A scene in rural Fermanagh, around 1910. HOYFM.WAG.1924 © National Museums Northern Ireland

The museum’s extensive photographic archives are a rich resource for the study of what people actually wore as they went about their everyday lives.

For example, the loose-fitting but high waisted trousers, the buttoned waistcoats, collarless shirt, wool caps and boots as seen in this photograph from the early 1900s are all now part of daily costume for male visitor guides working in the rural part of the museum.

What’s in store

Hand embroidered cotton blouse, c1910. HOYFM.2012.296
© National Museums Northern Ireland
Hand embroidered cotton blouse, c1910. HOYFM.2012.296 © National Museums Northern Ireland
At the counter, in R.J.Sloane, Draper and Outfitters, Ulster 
Folk Museum. © National Museums Northern Ireland
At the counter, in R.J.Sloane, Draper and Outfitters, Ulster Folk Museum. © National Museums Northern Ireland

Working from the photographic archives the next step is to check the collections in-store, to decide what might be an appropriate choice for replication.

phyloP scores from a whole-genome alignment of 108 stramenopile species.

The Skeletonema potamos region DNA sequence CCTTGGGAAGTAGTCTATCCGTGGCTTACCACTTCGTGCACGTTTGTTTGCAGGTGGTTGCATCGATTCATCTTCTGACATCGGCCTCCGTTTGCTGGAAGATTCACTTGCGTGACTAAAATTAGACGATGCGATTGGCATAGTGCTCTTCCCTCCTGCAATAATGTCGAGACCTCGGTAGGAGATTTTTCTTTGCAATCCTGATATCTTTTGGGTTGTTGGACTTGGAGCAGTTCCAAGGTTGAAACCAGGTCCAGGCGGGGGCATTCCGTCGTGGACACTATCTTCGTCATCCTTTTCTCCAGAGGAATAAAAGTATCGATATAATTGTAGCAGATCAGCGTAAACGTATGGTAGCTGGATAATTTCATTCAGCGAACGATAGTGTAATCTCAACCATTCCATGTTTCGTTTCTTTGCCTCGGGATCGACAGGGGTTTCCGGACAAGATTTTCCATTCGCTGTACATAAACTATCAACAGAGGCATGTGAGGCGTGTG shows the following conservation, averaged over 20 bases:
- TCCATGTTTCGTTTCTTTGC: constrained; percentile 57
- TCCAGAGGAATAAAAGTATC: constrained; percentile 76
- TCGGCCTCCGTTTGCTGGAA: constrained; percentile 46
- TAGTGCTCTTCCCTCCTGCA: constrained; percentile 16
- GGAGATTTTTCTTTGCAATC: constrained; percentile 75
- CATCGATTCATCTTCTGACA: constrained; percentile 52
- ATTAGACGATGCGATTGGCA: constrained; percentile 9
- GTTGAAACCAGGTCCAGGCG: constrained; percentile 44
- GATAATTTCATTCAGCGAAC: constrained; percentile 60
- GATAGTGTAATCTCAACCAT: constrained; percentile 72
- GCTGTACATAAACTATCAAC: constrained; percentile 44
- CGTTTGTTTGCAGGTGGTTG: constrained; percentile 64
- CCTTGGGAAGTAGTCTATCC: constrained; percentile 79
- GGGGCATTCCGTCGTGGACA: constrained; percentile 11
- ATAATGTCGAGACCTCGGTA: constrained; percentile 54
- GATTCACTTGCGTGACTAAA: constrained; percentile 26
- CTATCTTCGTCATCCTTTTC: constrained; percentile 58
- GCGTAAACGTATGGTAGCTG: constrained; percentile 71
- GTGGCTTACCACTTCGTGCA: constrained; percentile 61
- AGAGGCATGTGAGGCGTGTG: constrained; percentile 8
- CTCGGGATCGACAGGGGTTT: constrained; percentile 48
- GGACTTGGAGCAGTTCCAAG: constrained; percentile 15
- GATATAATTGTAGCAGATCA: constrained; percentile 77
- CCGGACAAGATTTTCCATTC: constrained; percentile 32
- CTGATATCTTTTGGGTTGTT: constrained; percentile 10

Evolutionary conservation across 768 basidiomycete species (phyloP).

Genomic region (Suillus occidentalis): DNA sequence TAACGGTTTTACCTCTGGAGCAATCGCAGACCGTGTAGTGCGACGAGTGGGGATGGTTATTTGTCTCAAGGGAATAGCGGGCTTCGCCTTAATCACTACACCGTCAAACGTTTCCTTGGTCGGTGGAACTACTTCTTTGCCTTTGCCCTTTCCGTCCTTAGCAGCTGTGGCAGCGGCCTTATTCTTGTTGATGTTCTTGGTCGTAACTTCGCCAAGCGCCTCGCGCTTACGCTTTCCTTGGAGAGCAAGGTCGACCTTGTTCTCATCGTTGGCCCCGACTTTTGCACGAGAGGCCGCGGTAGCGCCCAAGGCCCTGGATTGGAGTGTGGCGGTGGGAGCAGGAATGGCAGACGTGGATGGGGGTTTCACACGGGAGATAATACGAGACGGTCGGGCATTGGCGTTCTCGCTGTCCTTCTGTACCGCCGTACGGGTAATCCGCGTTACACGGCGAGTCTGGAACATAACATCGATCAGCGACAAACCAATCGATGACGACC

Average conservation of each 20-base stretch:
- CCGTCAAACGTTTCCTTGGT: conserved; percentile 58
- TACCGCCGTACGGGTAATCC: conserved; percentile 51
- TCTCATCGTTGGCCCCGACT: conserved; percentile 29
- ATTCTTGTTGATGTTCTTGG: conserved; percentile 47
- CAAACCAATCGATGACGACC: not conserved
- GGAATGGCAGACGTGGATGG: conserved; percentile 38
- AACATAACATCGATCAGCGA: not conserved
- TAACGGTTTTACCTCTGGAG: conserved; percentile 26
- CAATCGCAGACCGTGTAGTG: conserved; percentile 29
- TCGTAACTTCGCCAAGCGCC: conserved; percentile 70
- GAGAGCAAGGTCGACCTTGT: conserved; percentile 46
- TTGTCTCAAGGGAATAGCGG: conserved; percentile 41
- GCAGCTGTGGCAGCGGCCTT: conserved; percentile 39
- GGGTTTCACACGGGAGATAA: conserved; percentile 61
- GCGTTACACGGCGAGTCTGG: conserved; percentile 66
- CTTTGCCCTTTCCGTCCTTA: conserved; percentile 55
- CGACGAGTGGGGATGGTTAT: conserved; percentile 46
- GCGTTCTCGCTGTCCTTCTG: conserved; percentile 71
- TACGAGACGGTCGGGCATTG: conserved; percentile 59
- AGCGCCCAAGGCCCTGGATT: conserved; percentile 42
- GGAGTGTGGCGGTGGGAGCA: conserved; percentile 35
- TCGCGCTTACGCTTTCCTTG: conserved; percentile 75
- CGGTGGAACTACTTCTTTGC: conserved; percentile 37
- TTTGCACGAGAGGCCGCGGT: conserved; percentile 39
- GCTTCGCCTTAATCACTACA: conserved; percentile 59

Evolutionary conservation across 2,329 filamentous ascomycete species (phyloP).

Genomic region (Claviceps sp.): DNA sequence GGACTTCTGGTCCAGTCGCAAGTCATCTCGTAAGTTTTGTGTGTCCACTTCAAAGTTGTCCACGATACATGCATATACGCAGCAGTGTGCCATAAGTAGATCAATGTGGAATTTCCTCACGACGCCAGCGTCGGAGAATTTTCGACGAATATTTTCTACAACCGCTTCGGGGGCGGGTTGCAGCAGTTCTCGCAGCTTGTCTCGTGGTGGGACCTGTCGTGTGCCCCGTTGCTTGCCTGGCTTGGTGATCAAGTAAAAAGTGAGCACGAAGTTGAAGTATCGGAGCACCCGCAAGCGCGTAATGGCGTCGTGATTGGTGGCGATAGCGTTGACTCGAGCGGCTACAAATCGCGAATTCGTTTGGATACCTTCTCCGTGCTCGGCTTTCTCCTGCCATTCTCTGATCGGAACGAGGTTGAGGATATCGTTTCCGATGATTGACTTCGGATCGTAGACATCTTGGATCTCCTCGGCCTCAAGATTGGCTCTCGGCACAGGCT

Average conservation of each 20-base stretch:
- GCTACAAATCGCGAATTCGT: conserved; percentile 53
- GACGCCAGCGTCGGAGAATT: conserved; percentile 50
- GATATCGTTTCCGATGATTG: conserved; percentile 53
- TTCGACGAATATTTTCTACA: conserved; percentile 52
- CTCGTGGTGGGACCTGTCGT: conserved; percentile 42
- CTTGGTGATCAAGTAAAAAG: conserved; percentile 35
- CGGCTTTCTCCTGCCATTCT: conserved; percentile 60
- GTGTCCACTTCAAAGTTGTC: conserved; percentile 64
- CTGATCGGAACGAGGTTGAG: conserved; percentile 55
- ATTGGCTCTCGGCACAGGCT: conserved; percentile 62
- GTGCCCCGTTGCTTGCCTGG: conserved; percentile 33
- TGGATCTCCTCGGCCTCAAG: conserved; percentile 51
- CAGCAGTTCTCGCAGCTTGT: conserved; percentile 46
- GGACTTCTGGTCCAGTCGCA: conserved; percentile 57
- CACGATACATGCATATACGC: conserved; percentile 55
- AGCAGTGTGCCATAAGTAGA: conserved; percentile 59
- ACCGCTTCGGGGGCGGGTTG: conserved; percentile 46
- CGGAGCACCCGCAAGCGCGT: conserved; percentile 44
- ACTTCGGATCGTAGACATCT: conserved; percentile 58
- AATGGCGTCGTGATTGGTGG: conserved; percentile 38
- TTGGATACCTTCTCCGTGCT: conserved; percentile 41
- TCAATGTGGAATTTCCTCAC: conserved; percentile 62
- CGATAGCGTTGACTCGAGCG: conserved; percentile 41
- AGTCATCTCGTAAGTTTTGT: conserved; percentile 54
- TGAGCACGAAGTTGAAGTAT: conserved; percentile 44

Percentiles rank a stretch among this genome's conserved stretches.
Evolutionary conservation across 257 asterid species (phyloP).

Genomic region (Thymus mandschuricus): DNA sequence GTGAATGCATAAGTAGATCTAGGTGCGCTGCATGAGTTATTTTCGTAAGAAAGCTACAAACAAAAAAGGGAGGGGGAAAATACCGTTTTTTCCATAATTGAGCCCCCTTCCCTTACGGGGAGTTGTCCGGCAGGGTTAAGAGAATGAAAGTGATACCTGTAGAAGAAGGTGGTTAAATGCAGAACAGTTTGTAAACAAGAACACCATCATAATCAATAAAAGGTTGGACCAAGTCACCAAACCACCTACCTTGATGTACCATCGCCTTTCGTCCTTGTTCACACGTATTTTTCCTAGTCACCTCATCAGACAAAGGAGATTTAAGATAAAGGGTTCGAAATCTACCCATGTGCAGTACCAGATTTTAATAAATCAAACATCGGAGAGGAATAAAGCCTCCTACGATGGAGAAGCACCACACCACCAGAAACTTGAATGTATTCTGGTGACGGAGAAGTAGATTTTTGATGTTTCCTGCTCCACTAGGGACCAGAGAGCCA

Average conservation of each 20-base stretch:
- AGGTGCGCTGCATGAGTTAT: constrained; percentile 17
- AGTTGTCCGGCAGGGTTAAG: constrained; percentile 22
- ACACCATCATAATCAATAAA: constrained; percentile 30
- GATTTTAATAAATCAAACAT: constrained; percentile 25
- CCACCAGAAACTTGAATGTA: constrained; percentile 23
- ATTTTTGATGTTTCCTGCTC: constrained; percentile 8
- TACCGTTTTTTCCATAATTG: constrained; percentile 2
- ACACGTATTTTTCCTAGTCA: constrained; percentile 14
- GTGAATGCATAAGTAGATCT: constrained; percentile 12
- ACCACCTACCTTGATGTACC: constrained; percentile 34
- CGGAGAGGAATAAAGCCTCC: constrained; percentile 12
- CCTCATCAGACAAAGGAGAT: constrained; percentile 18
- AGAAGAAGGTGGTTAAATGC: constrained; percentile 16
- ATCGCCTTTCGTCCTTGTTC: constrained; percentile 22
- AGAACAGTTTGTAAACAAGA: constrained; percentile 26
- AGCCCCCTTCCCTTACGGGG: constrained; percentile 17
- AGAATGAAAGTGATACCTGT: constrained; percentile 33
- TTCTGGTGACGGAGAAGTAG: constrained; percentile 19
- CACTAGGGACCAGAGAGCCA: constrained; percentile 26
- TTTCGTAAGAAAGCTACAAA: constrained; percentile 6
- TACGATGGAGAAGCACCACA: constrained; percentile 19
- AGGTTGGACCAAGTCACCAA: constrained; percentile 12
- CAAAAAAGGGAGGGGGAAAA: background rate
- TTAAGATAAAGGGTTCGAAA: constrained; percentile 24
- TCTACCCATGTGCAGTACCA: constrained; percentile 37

This blouse is a case in point. It represents good quality day wear or ‘Sunday Best’ dress. A similar blouse has been made for the assistant in the R.J.Sloane drapers shop at the museum, as she would have had access to the latest fashions, from a range of suppliers

Fashionable fabrics

Image: Fabric sample book, 1906.  Dress weight printed cottons. © National Museums Northern Ireland
Fabric sample book, 1906. Dress weight printed cottons. © National Museums Northern Ireland

Printed cotton fabrics in the early 1900s were more colourful and varied than you might expect. Photographs of the time in black and white or sepia make it hard to visualise this everyday dress in colour.This fabric sample book from 1906 gives a good idea of what was available at the time. It is consulted regularly to determine which fabrics the museum will choose today to make into replica costume for guides.

Repair, recycle, re-use

Interior of Tea Lane House, showing wool patchwork bedcover. © National Museums Northern Ireland
Interior of Tea Lane House, showing wool patchwork bedcover. © National Museums Northern Ireland
Detail of patchwork bedcover early 1900s. © National Museums Northern Ireland
Detail of patchwork bedcover early 1900s. © National Museums Northern Ireland